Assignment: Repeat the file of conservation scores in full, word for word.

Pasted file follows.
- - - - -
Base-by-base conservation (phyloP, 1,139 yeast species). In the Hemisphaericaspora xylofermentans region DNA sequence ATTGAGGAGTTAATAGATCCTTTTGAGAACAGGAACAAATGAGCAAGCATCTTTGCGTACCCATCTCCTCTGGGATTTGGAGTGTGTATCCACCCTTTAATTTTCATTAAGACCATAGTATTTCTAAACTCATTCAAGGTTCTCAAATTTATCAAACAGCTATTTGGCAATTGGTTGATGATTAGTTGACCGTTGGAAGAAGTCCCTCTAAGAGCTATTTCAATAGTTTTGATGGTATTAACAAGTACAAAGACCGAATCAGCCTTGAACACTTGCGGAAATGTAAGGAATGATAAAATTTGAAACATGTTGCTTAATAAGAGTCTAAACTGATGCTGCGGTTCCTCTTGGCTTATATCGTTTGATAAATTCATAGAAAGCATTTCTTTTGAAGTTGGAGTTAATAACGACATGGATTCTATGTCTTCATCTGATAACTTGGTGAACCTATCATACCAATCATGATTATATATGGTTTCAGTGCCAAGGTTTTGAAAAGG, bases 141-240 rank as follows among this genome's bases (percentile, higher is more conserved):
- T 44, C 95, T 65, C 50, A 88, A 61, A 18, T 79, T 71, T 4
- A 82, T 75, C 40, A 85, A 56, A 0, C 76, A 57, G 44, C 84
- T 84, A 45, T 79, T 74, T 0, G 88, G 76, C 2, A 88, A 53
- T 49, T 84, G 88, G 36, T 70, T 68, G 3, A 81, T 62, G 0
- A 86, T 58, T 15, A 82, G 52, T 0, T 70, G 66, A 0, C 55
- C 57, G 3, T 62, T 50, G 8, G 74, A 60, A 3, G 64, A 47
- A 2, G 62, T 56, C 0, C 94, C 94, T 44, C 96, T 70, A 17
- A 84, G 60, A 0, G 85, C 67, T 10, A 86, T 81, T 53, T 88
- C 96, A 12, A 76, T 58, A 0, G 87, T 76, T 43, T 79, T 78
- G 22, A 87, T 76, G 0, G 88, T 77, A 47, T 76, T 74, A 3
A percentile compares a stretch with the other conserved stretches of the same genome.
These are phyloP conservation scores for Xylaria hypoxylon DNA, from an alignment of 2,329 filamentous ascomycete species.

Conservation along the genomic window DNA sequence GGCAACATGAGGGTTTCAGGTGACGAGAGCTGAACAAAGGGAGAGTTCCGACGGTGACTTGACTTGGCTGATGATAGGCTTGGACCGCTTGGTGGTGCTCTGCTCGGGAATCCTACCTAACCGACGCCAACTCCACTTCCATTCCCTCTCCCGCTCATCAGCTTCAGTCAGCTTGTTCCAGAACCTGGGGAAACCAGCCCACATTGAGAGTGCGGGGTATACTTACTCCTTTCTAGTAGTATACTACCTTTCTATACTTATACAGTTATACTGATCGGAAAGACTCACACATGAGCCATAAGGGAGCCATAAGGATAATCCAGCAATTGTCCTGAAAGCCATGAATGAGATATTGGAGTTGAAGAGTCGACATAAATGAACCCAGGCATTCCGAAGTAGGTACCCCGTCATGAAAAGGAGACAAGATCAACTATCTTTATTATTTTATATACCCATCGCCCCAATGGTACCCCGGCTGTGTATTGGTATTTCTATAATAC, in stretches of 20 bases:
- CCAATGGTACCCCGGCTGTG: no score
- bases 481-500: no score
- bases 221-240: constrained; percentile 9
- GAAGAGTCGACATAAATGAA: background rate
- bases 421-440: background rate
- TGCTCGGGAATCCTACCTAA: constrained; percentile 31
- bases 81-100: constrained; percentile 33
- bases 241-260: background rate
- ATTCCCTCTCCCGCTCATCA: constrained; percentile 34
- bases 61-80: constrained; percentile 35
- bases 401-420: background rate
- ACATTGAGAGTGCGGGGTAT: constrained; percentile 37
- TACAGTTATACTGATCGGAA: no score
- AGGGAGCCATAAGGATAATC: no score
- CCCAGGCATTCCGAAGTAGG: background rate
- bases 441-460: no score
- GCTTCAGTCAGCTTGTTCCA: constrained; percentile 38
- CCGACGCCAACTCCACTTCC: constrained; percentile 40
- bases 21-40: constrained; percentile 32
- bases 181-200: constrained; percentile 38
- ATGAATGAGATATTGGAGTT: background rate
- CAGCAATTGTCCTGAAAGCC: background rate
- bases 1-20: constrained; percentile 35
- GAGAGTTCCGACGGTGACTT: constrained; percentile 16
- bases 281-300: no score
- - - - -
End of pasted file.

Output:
Base-by-base conservation (phyloP, 1,139 yeast species). In the Hemisphaericaspora xylofermentans region DNA sequence ATTGAGGAGTTAATAGATCCTTTTGAGAACAGGAACAAATGAGCAAGCATCTTTGCGTACCCATCTCCTCTGGGATTTGGAGTGTGTATCCACCCTTTAATTTTCATTAAGACCATAGTATTTCTAAACTCATTCAAGGTTCTCAAATTTATCAAACAGCTATTTGGCAATTGGTTGATGATTAGTTGACCGTTGGAAGAAGTCCCTCTAAGAGCTATTTCAATAGTTTTGATGGTATTAACAAGTACAAAGACCGAATCAGCCTTGAACACTTGCGGAAATGTAAGGAATGATAAAATTTGAAACATGTTGCTTAATAAGAGTCTAAACTGATGCTGCGGTTCCTCTTGGCTTATATCGTTTGATAAATTCATAGAAAGCATTTCTTTTGAAGTTGGAGTTAATAACGACATGGATTCTATGTCTTCATCTGATAACTTGGTGAACCTATCATACCAATCATGATTATATATGGTTTCAGTGCCAAGGTTTTGAAAAGG, bases 141-240 rank as follows among this genome's bases (percentile, higher is more conserved):
- T 44, C 95, T 65, C 50, A 88, A 61, A 18, T 79, T 71, T 4
- A 82, T 75, C 40, A 85, A 56, A 0, C 76, A 57, G 44, C 84
- T 84, A 45, T 79, T 74, T 0, G 88, G 76, C 2, A 88, A 53
- T 49, T 84, G 88, G 36, T 70, T 68, G 3, A 81, T 62, G 0
- A 86, T 58, T 15, A 82, G 52, T 0, T 70, G 66, A 0, C 55
- C 57, G 3, T 62, T 50, G 8, G 74, A 60, A 3, G 64, A 47
- A 2, G 62, T 56, C 0, C 94, C 94, T 44, C 96, T 70, A 17
- A 84, G 60, A 0, G 85, C 67, T 10, A 86, T 81, T 53, T 88
- C 96, A 12, A 76, T 58, A 0, G 87, T 76, T 43, T 79, T 78
- G 22, A 87, T 76, G 0, G 88, T 77, A 47, T 76, T 74, A 3
A percentile compares a stretch with the other conserved stretches of the same genome.
These are phyloP conservation scores for Xylaria hypoxylon DNA, from an alignment of 2,329 filamentous ascomycete species.

Conservation along the genomic window DNA sequence GGCAACATGAGGGTTTCAGGTGACGAGAGCTGAACAAAGGGAGAGTTCCGACGGTGACTTGACTTGGCTGATGATAGGCTTGGACCGCTTGGTGGTGCTCTGCTCGGGAATCCTACCTAACCGACGCCAACTCCACTTCCATTCCCTCTCCCGCTCATCAGCTTCAGTCAGCTTGTTCCAGAACCTGGGGAAACCAGCCCACATTGAGAGTGCGGGGTATACTTACTCCTTTCTAGTAGTATACTACCTTTCTATACTTATACAGTTATACTGATCGGAAAGACTCACACATGAGCCATAAGGGAGCCATAAGGATAATCCAGCAATTGTCCTGAAAGCCATGAATGAGATATTGGAGTTGAAGAGTCGACATAAATGAACCCAGGCATTCCGAAGTAGGTACCCCGTCATGAAAAGGAGACAAGATCAACTATCTTTATTATTTTATATACCCATCGCCCCAATGGTACCCCGGCTGTGTATTGGTATTTCTATAATAC, in stretches of 20 bases:
- CCAATGGTACCCCGGCTGTG: no score
- bases 481-500: no score
- bases 221-240: constrained; percentile 9
- GAAGAGTCGACATAAATGAA: background rate
- bases 421-440: background rate
- TGCTCGGGAATCCTACCTAA: constrained; percentile 31
- bases 81-100: constrained; percentile 33
- bases 241-260: background rate
- ATTCCCTCTCCCGCTCATCA: constrained; percentile 34
- bases 61-80: constrained; percentile 35
- bases 401-420: background rate
- ACATTGAGAGTGCGGGGTAT: constrained; percentile 37
- TACAGTTATACTGATCGGAA: no score
- AGGGAGCCATAAGGATAATC: no score
- CCCAGGCATTCCGAAGTAGG: background rate
- bases 441-460: no score
- GCTTCAGTCAGCTTGTTCCA: constrained; percentile 38
- CCGACGCCAACTCCACTTCC: constrained; percentile 40
- bases 21-40: constrained; percentile 32
- bases 181-200: constrained; percentile 38
- ATGAATGAGATATTGGAGTT: background rate
- CAGCAATTGTCCTGAAAGCC: background rate
- bases 1-20: constrained; percentile 35
- GAGAGTTCCGACGGTGACTT: constrained; percentile 16
- bases 281-300: no score